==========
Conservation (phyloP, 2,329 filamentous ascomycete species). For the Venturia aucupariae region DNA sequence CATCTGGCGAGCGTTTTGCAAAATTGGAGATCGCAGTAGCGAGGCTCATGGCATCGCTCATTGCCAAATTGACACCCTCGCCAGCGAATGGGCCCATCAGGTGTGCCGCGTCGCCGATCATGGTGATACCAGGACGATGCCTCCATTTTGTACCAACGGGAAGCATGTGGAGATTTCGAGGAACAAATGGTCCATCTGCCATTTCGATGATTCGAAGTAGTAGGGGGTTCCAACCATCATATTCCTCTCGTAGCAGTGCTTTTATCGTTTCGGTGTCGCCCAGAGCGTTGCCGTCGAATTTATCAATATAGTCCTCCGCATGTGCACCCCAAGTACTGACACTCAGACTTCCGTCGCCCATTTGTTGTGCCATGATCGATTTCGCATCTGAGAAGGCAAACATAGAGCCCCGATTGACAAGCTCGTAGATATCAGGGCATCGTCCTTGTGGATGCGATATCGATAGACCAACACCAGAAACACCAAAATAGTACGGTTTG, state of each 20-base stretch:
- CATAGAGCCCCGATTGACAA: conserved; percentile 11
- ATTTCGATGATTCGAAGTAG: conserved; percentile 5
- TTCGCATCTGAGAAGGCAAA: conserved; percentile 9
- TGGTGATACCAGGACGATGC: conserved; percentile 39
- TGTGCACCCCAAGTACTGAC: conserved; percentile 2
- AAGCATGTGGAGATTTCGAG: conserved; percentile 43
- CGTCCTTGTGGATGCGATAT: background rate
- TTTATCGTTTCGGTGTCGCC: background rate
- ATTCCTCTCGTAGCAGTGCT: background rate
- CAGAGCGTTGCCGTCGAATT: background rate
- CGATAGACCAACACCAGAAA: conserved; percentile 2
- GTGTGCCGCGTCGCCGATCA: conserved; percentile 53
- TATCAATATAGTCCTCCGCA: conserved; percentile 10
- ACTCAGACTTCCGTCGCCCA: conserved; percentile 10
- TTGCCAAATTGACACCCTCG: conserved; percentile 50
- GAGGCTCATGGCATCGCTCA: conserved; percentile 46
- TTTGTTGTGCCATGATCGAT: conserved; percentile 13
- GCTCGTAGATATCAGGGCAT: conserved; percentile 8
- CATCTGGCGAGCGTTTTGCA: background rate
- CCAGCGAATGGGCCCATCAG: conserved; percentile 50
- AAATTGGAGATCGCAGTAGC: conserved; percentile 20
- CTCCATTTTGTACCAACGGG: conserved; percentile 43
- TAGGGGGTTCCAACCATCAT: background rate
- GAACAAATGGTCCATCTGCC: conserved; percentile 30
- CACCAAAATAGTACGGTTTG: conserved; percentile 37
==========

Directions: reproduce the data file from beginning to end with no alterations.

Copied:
Conservation (phyloP, 2,329 filamentous ascomycete species). For the Venturia aucupariae region DNA sequence CATCTGGCGAGCGTTTTGCAAAATTGGAGATCGCAGTAGCGAGGCTCATGGCATCGCTCATTGCCAAATTGACACCCTCGCCAGCGAATGGGCCCATCAGGTGTGCCGCGTCGCCGATCATGGTGATACCAGGACGATGCCTCCATTTTGTACCAACGGGAAGCATGTGGAGATTTCGAGGAACAAATGGTCCATCTGCCATTTCGATGATTCGAAGTAGTAGGGGGTTCCAACCATCATATTCCTCTCGTAGCAGTGCTTTTATCGTTTCGGTGTCGCCCAGAGCGTTGCCGTCGAATTTATCAATATAGTCCTCCGCATGTGCACCCCAAGTACTGACACTCAGACTTCCGTCGCCCATTTGTTGTGCCATGATCGATTTCGCATCTGAGAAGGCAAACATAGAGCCCCGATTGACAAGCTCGTAGATATCAGGGCATCGTCCTTGTGGATGCGATATCGATAGACCAACACCAGAAACACCAAAATAGTACGGTTTG, state of each 20-base stretch:
- CATAGAGCCCCGATTGACAA: conserved; percentile 11
- ATTTCGATGATTCGAAGTAG: conserved; percentile 5
- TTCGCATCTGAGAAGGCAAA: conserved; percentile 9
- TGGTGATACCAGGACGATGC: conserved; percentile 39
- TGTGCACCCCAAGTACTGAC: conserved; percentile 2
- AAGCATGTGGAGATTTCGAG: conserved; percentile 43
- CGTCCTTGTGGATGCGATAT: background rate
- TTTATCGTTTCGGTGTCGCC: background rate
- ATTCCTCTCGTAGCAGTGCT: background rate
- CAGAGCGTTGCCGTCGAATT: background rate
- CGATAGACCAACACCAGAAA: conserved; percentile 2
- GTGTGCCGCGTCGCCGATCA: conserved; percentile 53
- TATCAATATAGTCCTCCGCA: conserved; percentile 10
- ACTCAGACTTCCGTCGCCCA: conserved; percentile 10
- TTGCCAAATTGACACCCTCG: conserved; percentile 50
- GAGGCTCATGGCATCGCTCA: conserved; percentile 46
- TTTGTTGTGCCATGATCGAT: conserved; percentile 13
- GCTCGTAGATATCAGGGCAT: conserved; percentile 8
- CATCTGGCGAGCGTTTTGCA: background rate
- CCAGCGAATGGGCCCATCAG: conserved; percentile 50
- AAATTGGAGATCGCAGTAGC: conserved; percentile 20
- CTCCATTTTGTACCAACGGG: conserved; percentile 43
- TAGGGGGTTCCAACCATCAT: background rate
- GAACAAATGGTCCATCTGCC: conserved; percentile 30
- CACCAAAATAGTACGGTTTG: conserved; percentile 37